Data Analysis

We tested five theoretical propositions concerning the effects of party systems on Rule of Law as a key indicator of governance. The first two propositions should be separated from the other three, for they apply to a small subset of the countries.

1. Without parties and elections, the Rule of Law is lower.

2. Without parties but with elections, the Rule of Law

is higher.
Only 26 countries had no parliamentary parties. Of

these, 16 (e.g., Swaziland, Togo, Myanmar, Somalia) also had no elections, and two (Myanmar and Nepal) had no parliament. The other eight were mostly island nations (e.g.. Tuvalu, American Samoa, Palau, Micronesia) that held nonpartisan elections. Controlling for country size and wealth, the regression analysis showed that these two groups of countries differed significantly compared with all 211 countries scored for Rule of Law. Having no parties and no elections had a significant negative effect on RL, while having no parties but nonpartisan elections had a significant positive effect on RL.

The analysis supported Propositions 1 and 2. The absence of both parties and elections depressed RL, but RL was enhanced if parliamentary deputies were popularly elected. At least in small island nations, popularly elected deputies need not represent political parties in order to promote the quality of governance.

The next three propositions apply to most of the 212 countries that had parliamentary parties, regardless of whether the deputies were popularly elected.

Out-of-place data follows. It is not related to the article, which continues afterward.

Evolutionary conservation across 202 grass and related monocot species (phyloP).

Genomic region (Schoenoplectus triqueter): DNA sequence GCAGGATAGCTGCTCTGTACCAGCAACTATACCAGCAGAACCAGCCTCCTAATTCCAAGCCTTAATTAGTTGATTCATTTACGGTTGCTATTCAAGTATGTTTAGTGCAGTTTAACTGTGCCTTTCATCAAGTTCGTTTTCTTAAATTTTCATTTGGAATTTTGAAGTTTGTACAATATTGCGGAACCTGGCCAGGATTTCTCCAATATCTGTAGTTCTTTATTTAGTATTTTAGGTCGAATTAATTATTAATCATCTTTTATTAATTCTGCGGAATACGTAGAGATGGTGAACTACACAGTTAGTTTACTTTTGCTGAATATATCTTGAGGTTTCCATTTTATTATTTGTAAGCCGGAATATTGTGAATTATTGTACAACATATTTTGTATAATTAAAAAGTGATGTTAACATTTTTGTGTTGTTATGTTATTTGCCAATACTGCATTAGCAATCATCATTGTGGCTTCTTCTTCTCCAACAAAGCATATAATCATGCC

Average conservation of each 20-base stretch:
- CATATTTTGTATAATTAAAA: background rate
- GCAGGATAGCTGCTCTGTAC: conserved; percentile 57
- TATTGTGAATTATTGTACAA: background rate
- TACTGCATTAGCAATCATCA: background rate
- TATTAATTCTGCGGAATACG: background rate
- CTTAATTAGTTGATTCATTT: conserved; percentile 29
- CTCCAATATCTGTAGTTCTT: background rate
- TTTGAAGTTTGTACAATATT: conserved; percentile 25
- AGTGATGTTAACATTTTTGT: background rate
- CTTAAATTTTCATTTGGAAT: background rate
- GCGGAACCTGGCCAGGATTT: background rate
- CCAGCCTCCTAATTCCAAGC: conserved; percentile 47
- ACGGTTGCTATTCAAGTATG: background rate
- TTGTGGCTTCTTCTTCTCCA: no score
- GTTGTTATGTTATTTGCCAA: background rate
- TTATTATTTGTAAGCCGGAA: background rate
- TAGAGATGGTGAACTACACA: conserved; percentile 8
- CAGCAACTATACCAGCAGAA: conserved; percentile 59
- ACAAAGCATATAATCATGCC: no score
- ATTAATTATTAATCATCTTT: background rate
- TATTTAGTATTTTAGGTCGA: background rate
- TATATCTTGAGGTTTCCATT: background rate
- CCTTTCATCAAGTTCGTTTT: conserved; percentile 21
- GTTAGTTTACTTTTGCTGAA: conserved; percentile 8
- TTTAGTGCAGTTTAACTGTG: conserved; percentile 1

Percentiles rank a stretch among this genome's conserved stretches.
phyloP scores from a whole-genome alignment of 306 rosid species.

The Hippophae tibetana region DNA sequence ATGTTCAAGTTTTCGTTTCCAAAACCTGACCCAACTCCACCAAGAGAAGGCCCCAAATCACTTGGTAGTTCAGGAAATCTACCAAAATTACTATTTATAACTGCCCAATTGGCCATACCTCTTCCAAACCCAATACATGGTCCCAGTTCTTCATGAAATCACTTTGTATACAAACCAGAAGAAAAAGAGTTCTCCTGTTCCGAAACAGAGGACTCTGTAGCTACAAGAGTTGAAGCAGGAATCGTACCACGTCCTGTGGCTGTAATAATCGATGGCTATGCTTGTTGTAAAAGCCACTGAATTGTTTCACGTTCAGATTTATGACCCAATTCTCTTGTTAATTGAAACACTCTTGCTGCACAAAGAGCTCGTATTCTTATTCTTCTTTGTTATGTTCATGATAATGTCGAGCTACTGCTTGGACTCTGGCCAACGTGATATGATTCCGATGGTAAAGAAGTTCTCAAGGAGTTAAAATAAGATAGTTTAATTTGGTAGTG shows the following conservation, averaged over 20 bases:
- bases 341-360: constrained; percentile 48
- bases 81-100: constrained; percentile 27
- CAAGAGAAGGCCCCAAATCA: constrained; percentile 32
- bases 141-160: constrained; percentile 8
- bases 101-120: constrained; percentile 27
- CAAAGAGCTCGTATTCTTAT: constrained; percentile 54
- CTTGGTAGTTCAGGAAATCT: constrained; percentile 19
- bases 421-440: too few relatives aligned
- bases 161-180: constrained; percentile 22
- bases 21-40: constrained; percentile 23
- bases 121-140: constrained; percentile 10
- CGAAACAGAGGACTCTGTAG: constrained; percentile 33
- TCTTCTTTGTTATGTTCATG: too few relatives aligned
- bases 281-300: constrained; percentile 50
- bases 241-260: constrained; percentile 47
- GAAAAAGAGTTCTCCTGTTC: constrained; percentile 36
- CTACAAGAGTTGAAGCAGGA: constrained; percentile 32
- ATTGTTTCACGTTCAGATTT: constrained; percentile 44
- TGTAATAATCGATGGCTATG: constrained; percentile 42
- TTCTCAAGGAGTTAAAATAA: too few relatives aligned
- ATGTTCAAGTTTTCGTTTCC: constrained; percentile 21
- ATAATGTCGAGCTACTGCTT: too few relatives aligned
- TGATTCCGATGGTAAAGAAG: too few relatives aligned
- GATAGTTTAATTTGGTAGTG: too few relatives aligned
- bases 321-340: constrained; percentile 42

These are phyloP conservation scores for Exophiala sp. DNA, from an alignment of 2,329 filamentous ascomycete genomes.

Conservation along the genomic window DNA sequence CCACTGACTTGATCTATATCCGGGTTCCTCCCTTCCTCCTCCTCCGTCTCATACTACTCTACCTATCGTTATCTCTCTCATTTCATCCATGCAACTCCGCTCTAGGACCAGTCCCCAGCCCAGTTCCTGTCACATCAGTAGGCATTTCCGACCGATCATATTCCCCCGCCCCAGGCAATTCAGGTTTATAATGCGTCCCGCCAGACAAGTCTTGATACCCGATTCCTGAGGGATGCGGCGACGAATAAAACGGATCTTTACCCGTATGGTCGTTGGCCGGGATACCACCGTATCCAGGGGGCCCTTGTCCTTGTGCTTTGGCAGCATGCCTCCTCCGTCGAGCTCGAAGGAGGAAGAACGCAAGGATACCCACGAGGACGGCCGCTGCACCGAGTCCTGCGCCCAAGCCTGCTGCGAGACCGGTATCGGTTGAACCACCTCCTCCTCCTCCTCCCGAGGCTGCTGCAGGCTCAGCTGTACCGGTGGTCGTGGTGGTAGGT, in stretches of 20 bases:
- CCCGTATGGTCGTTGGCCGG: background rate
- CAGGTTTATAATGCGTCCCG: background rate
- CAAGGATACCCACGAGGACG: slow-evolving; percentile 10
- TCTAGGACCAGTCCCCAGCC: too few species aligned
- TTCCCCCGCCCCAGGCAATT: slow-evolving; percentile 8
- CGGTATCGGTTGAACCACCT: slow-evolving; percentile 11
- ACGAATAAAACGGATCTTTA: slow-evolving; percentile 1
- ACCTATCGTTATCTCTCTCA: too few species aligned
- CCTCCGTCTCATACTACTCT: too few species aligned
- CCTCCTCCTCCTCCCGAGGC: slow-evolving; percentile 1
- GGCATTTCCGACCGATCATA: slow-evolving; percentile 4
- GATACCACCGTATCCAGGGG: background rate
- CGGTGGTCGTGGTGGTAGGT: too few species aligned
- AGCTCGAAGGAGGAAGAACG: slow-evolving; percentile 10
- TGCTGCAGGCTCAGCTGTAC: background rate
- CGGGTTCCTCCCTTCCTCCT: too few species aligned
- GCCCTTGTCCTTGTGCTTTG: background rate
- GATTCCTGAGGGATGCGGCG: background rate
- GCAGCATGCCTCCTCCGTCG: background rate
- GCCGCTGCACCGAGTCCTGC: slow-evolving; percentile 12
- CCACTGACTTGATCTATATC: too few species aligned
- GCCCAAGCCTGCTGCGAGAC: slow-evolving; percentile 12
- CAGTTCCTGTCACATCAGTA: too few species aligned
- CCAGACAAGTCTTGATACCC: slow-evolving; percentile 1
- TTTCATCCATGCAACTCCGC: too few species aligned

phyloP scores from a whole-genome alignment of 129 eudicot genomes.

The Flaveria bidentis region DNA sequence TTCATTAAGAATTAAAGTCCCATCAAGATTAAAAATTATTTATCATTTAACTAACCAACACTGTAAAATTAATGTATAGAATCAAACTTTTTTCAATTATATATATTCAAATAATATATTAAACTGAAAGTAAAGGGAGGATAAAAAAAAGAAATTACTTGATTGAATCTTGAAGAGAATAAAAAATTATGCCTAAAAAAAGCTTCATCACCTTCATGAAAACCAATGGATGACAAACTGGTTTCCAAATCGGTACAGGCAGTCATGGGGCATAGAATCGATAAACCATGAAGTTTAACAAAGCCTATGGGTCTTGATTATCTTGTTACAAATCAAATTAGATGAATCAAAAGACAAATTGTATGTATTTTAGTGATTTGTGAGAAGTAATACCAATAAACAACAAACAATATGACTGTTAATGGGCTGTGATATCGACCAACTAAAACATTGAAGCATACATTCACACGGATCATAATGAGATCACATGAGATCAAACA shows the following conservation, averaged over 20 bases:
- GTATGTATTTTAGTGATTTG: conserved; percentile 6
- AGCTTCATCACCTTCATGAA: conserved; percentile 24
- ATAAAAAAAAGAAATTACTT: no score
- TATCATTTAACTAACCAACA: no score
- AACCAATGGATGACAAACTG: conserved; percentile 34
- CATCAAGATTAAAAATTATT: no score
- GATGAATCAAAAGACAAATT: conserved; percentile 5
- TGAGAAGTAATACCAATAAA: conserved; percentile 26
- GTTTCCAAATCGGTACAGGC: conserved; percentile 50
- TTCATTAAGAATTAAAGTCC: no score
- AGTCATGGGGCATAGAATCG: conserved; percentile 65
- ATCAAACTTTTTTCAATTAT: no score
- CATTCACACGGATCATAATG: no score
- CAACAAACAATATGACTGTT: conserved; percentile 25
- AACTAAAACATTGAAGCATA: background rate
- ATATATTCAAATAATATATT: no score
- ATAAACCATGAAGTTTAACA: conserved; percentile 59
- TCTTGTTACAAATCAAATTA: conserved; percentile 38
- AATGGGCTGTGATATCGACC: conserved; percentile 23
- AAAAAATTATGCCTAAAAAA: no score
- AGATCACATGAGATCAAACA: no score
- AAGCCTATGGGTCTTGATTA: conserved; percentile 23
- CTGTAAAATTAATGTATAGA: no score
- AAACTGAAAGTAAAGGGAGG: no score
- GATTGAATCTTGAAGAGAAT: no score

3. The more competitive the party system, the greater the Rule of Law.

4. The more stable the party system, the greater the Rule of Law.

5. The more fragmented the party system, the lower the Rule of Law.
After trying out several measures of party system

competition, volatility, and fragmentation, we settled on single measures for each. To measure party system competition, we used the strength of the largest opposition party, measured by the percentage of parliamentary seats held by the second largest party after the stimulus election. Controlling for country size and wealth, as well as the absence of political parties and nonpartisan elections, we found a significant positive effect for party system competition. The data supported Proposition 3. More competitive party systems had higher RL scores.

To measure party system volatility, we used a standard formula based on the percentage point differences in votes cast for all parties in two adjacent elections (we only had data for the three largest parties, but they accounted for almost 80 percent of the seats after the stimulus and referent elections). Because one-party systems, like China, emerged as the most stable party systems, we tested proposition 4 for only the 137 nations that qualified as “electoral democracies” according to Freedom House criteria. For these electoral democracies, party system stability had a significant effect on Rule of Law. The more stable the party system, the higher the RL.

Measuring fragmentation by the number of parties represented in parliament, we found no significant effects on Rule of Law. Other measures worked no better. (There was no correlation between our measures of fragmentation and competitiveness.) We suspect that Proposition 5 was not supported because it conflated two different theories of democratic government. The majoritarian model favors popular control of government through two rival groups struggling to gain control of government. The pluralist model (or better, the consociational model) favors having government shared by politically salient social groups.

The model—majoritarian or consociational—that operates in a given country depends on its governmental and social structure. Having multiple parties in parliament— which produces high party system fragmentation—works against the majoritarian model of government but tends to support the consociational model. Our test may have failed because it did not separate the countries according to the presumed operative model of democracy.